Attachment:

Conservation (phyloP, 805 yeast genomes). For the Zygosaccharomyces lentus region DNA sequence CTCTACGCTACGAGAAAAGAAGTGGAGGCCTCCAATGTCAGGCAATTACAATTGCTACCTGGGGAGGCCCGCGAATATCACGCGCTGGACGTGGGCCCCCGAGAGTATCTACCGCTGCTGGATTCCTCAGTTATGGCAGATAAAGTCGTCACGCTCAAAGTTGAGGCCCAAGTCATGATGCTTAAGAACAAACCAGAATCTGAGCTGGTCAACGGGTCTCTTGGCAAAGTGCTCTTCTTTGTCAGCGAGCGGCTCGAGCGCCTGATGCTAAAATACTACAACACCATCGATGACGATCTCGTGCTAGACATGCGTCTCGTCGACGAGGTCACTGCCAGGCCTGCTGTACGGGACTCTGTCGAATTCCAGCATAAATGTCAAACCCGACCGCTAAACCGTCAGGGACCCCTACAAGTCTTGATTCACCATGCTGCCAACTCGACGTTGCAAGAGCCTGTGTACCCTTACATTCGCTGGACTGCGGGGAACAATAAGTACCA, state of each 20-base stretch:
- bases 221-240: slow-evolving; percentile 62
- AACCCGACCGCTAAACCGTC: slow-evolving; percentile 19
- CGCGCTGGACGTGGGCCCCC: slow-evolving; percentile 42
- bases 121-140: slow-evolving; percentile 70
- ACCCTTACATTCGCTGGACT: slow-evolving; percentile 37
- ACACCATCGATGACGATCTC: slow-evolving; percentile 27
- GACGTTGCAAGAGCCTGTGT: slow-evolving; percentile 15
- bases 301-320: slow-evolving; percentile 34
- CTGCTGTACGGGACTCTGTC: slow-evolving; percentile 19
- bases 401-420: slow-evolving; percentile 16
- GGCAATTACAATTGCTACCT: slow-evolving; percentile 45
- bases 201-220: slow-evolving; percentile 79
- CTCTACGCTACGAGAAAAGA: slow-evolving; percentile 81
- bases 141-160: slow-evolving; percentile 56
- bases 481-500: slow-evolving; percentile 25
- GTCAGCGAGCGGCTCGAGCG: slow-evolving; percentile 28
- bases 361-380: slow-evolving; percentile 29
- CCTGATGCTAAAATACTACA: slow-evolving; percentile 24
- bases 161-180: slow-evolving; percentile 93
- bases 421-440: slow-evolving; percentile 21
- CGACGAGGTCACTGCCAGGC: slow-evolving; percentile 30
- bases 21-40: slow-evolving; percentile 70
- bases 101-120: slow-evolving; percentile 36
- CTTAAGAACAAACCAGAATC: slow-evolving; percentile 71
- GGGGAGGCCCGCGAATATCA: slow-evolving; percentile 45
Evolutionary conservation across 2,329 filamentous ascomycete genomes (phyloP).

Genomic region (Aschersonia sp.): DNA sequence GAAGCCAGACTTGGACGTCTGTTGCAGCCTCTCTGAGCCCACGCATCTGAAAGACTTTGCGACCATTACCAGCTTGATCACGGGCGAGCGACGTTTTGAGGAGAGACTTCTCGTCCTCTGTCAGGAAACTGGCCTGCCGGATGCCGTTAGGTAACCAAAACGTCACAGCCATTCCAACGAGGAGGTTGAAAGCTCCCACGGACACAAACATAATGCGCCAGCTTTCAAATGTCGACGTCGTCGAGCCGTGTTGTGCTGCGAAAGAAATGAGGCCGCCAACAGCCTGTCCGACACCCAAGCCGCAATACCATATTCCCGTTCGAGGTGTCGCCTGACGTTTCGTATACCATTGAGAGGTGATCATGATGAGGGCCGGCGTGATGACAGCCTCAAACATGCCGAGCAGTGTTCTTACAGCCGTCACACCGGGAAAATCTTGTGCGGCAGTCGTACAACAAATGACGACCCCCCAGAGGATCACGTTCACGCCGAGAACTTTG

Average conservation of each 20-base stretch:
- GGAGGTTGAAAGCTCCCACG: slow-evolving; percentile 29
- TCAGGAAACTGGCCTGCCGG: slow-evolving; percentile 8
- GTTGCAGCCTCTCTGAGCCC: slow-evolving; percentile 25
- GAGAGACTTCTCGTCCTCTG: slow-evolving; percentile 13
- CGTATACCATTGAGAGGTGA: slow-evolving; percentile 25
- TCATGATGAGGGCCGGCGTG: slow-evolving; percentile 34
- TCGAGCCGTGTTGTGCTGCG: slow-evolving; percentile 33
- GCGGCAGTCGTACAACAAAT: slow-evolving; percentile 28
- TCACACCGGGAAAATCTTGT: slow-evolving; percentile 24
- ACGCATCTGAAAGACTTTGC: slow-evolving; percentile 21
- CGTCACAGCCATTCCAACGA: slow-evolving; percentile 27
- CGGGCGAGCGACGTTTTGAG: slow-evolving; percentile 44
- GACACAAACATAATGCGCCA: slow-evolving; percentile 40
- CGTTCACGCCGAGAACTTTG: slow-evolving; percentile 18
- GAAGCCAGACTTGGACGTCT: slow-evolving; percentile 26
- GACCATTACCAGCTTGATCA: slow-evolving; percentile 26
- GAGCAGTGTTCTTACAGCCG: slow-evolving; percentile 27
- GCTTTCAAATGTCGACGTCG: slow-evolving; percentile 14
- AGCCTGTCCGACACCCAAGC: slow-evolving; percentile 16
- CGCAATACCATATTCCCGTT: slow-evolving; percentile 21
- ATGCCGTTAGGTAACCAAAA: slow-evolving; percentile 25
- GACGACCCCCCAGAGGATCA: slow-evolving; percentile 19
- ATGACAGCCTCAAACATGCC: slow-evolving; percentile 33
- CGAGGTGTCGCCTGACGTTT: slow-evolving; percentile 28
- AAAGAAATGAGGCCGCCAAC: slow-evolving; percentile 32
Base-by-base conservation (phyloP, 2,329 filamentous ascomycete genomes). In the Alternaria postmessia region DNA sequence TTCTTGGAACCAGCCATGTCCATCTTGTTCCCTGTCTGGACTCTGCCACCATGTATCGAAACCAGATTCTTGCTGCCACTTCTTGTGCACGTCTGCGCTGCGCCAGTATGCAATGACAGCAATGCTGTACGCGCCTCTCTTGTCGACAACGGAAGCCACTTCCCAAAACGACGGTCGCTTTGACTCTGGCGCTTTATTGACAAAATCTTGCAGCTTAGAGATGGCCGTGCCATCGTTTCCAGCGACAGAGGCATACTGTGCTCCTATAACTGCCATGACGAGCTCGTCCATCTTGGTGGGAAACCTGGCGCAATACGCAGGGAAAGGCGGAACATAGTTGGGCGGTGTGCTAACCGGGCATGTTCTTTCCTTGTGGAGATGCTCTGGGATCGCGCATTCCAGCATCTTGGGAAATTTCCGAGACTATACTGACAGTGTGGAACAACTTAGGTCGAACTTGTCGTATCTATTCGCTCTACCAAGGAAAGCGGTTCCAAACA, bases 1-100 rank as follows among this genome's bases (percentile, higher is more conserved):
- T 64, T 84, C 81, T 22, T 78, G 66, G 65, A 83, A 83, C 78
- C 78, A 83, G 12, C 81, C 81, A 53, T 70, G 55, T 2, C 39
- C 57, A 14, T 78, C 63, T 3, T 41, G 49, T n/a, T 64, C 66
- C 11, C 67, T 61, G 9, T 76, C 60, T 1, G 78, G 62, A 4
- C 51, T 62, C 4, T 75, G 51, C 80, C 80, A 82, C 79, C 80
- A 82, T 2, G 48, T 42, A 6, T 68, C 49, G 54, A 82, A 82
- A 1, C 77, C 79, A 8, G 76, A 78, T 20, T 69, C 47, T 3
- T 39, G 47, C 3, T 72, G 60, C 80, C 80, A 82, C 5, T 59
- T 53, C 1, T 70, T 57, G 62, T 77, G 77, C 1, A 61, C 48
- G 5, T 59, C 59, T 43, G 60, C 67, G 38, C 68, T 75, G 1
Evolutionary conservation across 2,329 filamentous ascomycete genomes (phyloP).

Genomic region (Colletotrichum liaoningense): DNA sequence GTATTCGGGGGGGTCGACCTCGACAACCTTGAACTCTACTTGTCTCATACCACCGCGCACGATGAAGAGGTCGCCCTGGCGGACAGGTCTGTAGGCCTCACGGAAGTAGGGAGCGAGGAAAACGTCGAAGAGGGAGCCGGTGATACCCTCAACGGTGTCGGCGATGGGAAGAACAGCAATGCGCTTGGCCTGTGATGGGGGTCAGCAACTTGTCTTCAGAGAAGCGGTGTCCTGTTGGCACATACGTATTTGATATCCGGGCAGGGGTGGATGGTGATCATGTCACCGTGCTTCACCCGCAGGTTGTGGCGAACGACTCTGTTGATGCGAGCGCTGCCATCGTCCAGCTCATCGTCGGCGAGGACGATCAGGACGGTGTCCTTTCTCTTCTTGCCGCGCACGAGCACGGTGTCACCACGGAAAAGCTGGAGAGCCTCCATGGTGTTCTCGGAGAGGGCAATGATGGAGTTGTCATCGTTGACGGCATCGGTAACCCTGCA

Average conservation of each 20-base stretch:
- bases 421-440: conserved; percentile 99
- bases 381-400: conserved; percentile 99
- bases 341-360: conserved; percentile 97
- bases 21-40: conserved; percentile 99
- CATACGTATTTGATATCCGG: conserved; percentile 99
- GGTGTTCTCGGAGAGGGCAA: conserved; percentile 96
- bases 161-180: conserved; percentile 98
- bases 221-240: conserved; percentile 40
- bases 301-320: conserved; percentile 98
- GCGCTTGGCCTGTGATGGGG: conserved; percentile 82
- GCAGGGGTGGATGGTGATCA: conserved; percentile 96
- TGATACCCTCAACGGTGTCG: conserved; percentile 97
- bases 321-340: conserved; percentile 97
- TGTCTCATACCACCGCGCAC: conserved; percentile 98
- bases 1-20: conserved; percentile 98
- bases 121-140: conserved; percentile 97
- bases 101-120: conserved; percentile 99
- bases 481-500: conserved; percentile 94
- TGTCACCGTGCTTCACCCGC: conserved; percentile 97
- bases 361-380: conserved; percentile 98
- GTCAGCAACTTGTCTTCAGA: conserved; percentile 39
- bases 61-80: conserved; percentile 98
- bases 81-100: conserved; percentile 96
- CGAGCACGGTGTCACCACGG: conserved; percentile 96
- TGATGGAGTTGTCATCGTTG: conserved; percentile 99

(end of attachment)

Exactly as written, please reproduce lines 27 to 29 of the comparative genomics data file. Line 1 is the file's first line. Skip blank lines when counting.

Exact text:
Evolutionary conservation across 2,329 filamentous ascomycete genomes (phyloP).

Genomic region (Aschersonia sp.): DNA sequence GAAGCCAGACTTGGACGTCTGTTGCAGCCTCTCTGAGCCCACGCATCTGAAAGACTTTGCGACCATTACCAGCTTGATCACGGGCGAGCGACGTTTTGAGGAGAGACTTCTCGTCCTCTGTCAGGAAACTGGCCTGCCGGATGCCGTTAGGTAACCAAAACGTCACAGCCATTCCAACGAGGAGGTTGAAAGCTCCCACGGACACAAACATAATGCGCCAGCTTTCAAATGTCGACGTCGTCGAGCCGTGTTGTGCTGCGAAAGAAATGAGGCCGCCAACAGCCTGTCCGACACCCAAGCCGCAATACCATATTCCCGTTCGAGGTGTCGCCTGACGTTTCGTATACCATTGAGAGGTGATCATGATGAGGGCCGGCGTGATGACAGCCTCAAACATGCCGAGCAGTGTTCTTACAGCCGTCACACCGGGAAAATCTTGTGCGGCAGTCGTACAACAAATGACGACCCCCCAGAGGATCACGTTCACGCCGAGAACTTTG

Average conservation of each 20-base stretch: